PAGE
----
Related post: "How to Kill the Fun—Party Tips for Law Firms."

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Do you have topics you'd like to discuss or tips to share? E-mail The Careerist's chief blogger, Vivia Chen, at VChen@alm.com.

Photo: Katy Perry on SNL.


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Alice said it. What condescending crap.

"signal to the staff that you want to be there" Are you kidding? (1) I hate that condescending attitude about "the staff." Where would you be without them? I doubt most lawyers know how to operate the postage meter. (2) The staff couldn't care less about whether or not the attorney wants to be there. They already know who is "naughty and who is nice."

I was struck by the comment "signal to the staff that you want to be there," -

People will know you want to be there by your attitude and how you treat them, not by what you wear.

A party is a party. No need to over-think this one. Either show up because you are willing to put aside whatever issues you have (it's only for one freakin' day of the year - and only a few hours at that) and treat everyone with good cheer and have a good time, or spare everyone your "pain" by staying in your office. People are better off once they realize that the world does not revolve around them.

I agree with you that lawyers should not look vampy at the holiday party. But in my experience (at large and medium size firms in NYC), people really enjoy a bit of hokiness at the holiday party, whether it be a light-up/musical tie, a jingle bell bracelet, or a sweater with a snowman on it. That sort of thing will get you noticed in a good way - people appreciate the holiday spirit. Much better that than getting trashed and telling off a client or partner (a risky move that I've seen a couple people get fired for).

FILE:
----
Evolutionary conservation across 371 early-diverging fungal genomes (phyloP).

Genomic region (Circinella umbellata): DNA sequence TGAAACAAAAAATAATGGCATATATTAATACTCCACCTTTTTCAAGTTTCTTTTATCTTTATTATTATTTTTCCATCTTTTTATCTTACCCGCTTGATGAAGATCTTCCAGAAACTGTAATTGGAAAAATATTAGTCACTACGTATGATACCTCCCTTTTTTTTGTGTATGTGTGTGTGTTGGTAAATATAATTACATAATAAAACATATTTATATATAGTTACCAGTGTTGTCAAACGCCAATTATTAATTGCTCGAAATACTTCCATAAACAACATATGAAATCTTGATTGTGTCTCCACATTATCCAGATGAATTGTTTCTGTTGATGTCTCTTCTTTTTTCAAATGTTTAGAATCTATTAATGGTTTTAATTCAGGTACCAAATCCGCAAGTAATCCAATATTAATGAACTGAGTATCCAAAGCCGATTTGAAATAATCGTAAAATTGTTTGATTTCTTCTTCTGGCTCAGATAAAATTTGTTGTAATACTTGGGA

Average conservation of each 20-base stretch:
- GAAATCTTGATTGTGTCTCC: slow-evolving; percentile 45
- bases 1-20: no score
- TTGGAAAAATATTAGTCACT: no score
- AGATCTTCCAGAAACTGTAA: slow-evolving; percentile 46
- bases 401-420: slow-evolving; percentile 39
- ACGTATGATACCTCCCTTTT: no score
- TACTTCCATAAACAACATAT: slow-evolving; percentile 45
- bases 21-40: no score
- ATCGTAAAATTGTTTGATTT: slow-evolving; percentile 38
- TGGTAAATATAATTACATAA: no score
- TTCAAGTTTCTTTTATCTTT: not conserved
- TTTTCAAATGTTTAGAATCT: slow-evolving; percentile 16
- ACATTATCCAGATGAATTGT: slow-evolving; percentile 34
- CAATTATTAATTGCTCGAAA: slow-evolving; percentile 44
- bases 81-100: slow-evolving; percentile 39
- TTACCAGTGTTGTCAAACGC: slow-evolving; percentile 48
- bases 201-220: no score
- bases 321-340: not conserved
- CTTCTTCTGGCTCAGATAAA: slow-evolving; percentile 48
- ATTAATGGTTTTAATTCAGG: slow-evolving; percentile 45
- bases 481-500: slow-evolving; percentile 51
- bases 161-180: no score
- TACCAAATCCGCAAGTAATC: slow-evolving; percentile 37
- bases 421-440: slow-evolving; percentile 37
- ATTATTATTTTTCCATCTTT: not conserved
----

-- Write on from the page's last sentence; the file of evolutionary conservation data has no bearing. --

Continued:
Over twenty years ago, in my early recruiting years, I was enlightened at the end of a holiday season recruiting breakfast when a candidate looking to move pressed a button on the back of his tie. The tie lit up and played Jingle Bells.

Yes, this was precious and probably declasse, but it was also funny and a big part of how this lawyer lives. This lawyer was moving because his firm was largely composed of social elites who judged him as a boor and were not helping him woo clients. They could barely believe he had clients of the stature their firm would want. He did, and he moved with his clients. Several of the firm’s older clients also followed.

Different strokes of just different styles? Either works for me.

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The Careerist takes an inside look at how lawyers shape their careers and manage their lives. The blog aims to dissect developments in the profession, provide useful information and advice, and give lawyers a platform to voice their views. The goal is to provide a fresh, provocative take on the state of lawyering.

About Vivia Chen

Vivia Chen

Vivia Chen, The Careerist's chief blogger, has been covering the business and culture of law firms for a decade. A former corporate lawyer, Chen is fascinated by those who thrive (as well as those who don't) in the legal profession. Her take: Success in the law (and life) doesn't always travel a linear path. If you have topics you'd like to discuss or information to share, contact her: VChen@alm.com